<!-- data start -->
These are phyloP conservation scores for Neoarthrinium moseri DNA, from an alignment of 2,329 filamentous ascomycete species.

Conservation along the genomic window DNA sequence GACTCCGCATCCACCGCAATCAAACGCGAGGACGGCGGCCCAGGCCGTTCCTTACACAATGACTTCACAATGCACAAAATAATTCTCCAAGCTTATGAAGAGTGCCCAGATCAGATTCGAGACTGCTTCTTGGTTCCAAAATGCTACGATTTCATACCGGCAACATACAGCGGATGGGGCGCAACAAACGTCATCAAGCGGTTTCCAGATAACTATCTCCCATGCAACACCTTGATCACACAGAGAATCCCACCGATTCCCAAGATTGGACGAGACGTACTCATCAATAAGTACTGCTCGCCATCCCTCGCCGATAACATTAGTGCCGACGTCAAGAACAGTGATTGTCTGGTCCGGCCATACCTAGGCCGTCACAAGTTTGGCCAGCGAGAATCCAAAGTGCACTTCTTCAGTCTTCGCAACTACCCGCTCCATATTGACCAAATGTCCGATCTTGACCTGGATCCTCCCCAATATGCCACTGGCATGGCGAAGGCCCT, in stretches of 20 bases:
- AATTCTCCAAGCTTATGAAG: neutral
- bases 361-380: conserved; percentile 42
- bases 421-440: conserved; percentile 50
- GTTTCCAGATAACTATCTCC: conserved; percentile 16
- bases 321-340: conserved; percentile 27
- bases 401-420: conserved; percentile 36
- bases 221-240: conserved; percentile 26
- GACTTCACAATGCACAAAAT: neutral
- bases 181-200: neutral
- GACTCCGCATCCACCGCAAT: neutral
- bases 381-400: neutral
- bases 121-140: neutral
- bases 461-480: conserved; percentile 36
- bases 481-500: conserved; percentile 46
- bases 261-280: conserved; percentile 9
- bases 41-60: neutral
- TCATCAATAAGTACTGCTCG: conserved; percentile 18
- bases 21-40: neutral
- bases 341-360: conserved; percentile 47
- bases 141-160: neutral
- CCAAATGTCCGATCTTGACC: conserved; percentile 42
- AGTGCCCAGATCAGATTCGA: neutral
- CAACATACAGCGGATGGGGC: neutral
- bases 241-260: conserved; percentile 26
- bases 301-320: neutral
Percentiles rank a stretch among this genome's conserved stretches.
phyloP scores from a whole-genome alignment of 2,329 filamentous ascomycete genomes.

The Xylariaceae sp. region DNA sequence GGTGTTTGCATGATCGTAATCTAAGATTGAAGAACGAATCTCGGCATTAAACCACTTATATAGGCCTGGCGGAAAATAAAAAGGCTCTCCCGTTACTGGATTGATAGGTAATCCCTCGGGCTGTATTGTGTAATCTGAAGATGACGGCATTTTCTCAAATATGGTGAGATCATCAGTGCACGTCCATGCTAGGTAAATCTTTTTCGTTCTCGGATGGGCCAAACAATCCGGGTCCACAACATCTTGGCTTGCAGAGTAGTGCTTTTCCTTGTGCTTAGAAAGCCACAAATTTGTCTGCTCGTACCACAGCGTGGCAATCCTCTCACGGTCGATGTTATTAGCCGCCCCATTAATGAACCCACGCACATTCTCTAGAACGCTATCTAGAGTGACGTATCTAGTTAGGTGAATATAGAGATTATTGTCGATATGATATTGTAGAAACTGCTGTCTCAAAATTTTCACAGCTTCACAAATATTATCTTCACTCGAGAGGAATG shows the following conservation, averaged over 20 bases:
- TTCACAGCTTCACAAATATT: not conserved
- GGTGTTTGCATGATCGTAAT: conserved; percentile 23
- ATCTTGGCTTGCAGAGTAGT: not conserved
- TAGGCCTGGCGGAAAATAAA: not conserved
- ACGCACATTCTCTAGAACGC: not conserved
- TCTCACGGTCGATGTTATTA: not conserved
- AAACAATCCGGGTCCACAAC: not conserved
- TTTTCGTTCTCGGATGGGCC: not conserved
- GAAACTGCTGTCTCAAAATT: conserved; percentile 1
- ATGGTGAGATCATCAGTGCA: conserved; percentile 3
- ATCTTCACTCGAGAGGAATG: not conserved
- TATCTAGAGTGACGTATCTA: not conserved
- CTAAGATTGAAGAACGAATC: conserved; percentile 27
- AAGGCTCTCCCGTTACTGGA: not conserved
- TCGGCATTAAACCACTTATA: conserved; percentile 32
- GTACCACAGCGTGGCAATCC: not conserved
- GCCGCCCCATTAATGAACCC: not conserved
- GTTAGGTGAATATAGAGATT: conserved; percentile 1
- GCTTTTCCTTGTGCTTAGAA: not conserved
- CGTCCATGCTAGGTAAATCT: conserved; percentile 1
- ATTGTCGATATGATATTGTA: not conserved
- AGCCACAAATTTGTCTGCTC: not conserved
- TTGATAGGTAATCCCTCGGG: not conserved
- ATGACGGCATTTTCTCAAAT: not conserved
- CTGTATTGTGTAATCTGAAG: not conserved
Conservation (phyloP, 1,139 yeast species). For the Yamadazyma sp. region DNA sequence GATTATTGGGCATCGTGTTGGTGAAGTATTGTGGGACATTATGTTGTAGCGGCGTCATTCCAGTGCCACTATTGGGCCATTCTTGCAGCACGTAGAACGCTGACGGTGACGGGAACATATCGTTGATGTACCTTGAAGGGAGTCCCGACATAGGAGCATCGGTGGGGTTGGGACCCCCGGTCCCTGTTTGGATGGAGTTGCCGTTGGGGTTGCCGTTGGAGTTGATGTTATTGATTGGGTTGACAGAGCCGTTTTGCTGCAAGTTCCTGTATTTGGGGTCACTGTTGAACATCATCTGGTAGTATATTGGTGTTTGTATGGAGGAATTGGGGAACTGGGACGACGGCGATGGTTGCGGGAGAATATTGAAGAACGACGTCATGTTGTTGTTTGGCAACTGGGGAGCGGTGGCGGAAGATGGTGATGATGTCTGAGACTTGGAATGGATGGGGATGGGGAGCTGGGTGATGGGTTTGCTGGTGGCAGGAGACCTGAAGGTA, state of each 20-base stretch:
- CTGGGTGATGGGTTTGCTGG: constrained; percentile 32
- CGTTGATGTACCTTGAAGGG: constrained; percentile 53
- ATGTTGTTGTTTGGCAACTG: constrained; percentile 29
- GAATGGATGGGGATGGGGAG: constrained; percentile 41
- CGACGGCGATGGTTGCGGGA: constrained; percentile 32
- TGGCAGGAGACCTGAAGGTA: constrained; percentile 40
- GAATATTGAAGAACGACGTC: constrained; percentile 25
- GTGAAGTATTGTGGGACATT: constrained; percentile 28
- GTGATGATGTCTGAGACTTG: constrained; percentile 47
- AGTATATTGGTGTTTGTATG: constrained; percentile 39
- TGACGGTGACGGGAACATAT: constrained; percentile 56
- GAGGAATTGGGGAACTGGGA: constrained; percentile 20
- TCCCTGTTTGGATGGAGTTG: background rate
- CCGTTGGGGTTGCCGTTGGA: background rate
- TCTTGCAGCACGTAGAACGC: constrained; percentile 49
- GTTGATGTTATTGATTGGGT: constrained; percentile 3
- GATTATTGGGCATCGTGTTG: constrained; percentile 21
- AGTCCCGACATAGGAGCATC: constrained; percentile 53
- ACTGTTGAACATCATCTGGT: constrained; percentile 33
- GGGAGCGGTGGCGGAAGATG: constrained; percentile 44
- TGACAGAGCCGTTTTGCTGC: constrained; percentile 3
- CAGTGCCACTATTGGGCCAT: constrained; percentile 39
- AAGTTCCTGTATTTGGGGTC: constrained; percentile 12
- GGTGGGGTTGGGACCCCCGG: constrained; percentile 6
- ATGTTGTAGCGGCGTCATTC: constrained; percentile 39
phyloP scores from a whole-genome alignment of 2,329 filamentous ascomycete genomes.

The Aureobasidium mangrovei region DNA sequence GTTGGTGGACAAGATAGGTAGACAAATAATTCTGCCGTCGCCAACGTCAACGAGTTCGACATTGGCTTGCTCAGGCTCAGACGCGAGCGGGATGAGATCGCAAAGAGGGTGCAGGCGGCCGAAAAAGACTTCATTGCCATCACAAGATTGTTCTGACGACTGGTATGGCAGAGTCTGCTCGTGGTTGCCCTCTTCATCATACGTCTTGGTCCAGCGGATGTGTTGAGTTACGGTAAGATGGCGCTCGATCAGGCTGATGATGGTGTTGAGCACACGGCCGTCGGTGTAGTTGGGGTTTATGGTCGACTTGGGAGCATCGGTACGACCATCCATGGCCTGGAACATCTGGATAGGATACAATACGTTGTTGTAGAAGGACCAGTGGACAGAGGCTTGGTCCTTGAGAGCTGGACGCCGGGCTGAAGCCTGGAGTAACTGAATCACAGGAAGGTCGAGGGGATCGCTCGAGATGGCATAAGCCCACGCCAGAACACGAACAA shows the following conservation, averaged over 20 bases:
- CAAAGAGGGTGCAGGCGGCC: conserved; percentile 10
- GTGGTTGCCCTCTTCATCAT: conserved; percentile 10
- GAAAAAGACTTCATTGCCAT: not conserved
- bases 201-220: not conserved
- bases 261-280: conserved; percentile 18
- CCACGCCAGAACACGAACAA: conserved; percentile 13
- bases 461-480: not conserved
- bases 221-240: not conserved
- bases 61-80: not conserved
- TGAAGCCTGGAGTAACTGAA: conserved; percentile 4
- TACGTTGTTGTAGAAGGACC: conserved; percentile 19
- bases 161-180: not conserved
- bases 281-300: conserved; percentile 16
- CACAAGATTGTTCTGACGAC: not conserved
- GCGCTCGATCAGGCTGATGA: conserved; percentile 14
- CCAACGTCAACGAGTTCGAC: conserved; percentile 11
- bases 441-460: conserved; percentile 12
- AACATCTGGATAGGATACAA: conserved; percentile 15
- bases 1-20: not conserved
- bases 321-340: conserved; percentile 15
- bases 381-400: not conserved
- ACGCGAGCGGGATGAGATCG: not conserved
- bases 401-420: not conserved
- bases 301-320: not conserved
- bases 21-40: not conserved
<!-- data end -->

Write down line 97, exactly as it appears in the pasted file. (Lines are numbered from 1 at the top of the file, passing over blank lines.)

- CACAAGATTGTTCTGACGAC: not conserved